Print Designer

By TACP Staff on July 17, 2021

Typically referred to as a sub-category of graphic design, a print designer transforms the elements of a project, and its intended communication, into an optimized printing format. Expertise in graphic design is inherently an element of the art, however, the print designer must also be trained in the many facets of how design concepts can be successfully transferred onto a host of printable materials.

What Is a Print Designer?

A print designer is very closely related to a graphic designer, though print designers work to ensure that the print on a page is attractive and ready to print. Using technical and typographical skills, print designers ready items for print using a variety of techniques from determining font types, sizes, and colors to arranging line and letter spacing, adding graphics, and designing entire page layouts. A strong background in graphic design helps print designers determine what looks most appealing to the end user of the project.

In addition to a strong graphic design background, print designers may benefit from having experience with marketing, since many of their projects will be utilized for that purpose.

Where Do Print Designers Work?

Print designers fall under the category “graphic designers” with the Bureau of Labor Statistics. These professionals typically work in agencies where they have an office and access to computers, software, and other tools of the trade. They will often need to meet with other department heads or supervisors to get input on designs or related information. According to the BLS, about 24% of graphic designers were self-employed in 2012. Freelancing can be an exciting and flexible way for a print designer to work, but for those who don’t want the risk that comes along with freelancing, there are several industries that readily employ print designers full-time.

The largest employer of these professionals is the manufacturing industry, which employs 14% of graphic designers. Following that, there is the specialized design services industry (10%), the newspaper, periodical, book, and directory publishers (9%), advertising, public relations, and related services (8%) and wholesale trade (5%). Most print designers work full time, and some may work more than 40 hours a week, especially when deadlines are looming.

Print Designer Education & Training Requirements

The Bureau of Labor Statistics suggests that print designers obtain a bachelor’s degree in graphic design or a closely related field. Courses in printing techniques, computerized design, writing, marketing and business are all beneficial to this professional and may make their resume more attractive to potential employers. Most schools with graphic design and related programs will assist the student in building an attractive portfolio and may also assist them in finding internships that will increase their experience and help them gain the necessary knowledge and skills to be successful in this career.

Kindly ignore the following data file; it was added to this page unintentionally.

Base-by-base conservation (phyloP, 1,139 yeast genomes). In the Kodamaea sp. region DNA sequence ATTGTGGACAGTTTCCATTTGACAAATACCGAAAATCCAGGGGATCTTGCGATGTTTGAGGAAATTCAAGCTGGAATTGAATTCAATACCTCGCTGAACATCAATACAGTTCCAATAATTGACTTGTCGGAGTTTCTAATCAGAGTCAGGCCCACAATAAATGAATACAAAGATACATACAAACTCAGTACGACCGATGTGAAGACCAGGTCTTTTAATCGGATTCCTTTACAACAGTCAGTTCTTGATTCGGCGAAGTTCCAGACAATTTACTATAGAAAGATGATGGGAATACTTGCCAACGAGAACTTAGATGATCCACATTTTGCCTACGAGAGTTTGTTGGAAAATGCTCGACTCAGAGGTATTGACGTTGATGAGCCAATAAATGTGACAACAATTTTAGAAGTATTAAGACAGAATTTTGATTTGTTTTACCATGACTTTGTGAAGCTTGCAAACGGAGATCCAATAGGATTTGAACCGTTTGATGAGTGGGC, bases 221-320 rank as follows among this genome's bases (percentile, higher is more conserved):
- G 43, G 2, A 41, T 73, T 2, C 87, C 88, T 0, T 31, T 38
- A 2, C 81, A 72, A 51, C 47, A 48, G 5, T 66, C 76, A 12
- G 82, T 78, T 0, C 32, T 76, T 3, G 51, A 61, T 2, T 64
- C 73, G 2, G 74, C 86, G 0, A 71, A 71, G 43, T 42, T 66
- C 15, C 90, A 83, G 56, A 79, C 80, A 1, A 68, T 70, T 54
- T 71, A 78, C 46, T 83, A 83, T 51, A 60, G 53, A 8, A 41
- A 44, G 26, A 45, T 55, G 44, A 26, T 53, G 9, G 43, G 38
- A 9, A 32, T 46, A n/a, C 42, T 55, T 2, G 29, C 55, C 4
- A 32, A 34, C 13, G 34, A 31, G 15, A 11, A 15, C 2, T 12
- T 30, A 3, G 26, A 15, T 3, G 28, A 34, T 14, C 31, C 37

Related Articles

Print Designer Salary & Job Outlook


The annual median salary of graphic designers was $44,150 in May 2012, according to the BLS. This is significantly higher than the national average for all other occupations. The top 10% of earners in 2012 brought home more than $77,000. Many different things will affect the print designer’s actual salary, including their experience, the industry they work with, and their location. The 5 top paying states for graphic designers include the District of Columbia ($71,520 annual median salary), New York ($60,500), California ($57,070), Maryland ($56,850), and Connecticut ($56,370).

Job Outlook

There were 259,500 graphic designers employed in the U.S. in May of 2012, according to the Bureau of Labor Statistics. The employment growth rate is 7%, which is slower than the average growth rate for other occupations. Even more disappointing is that the employment of graphic designers in newspaper, periodical, book, and directory publishers (print designers) is anticipated to decline 16% through the year 2022. This is primarily due to the increase in technology and the fact that most items are now being electronically published rather than printed. However, those who have a great background and a well-rounded portfolio should still have plenty of prospects and opportunities within the industry.

Helpful Organizations, Societies & Agencies

Related Digital Arts Careers

Consider these additional careers in Digital Arts.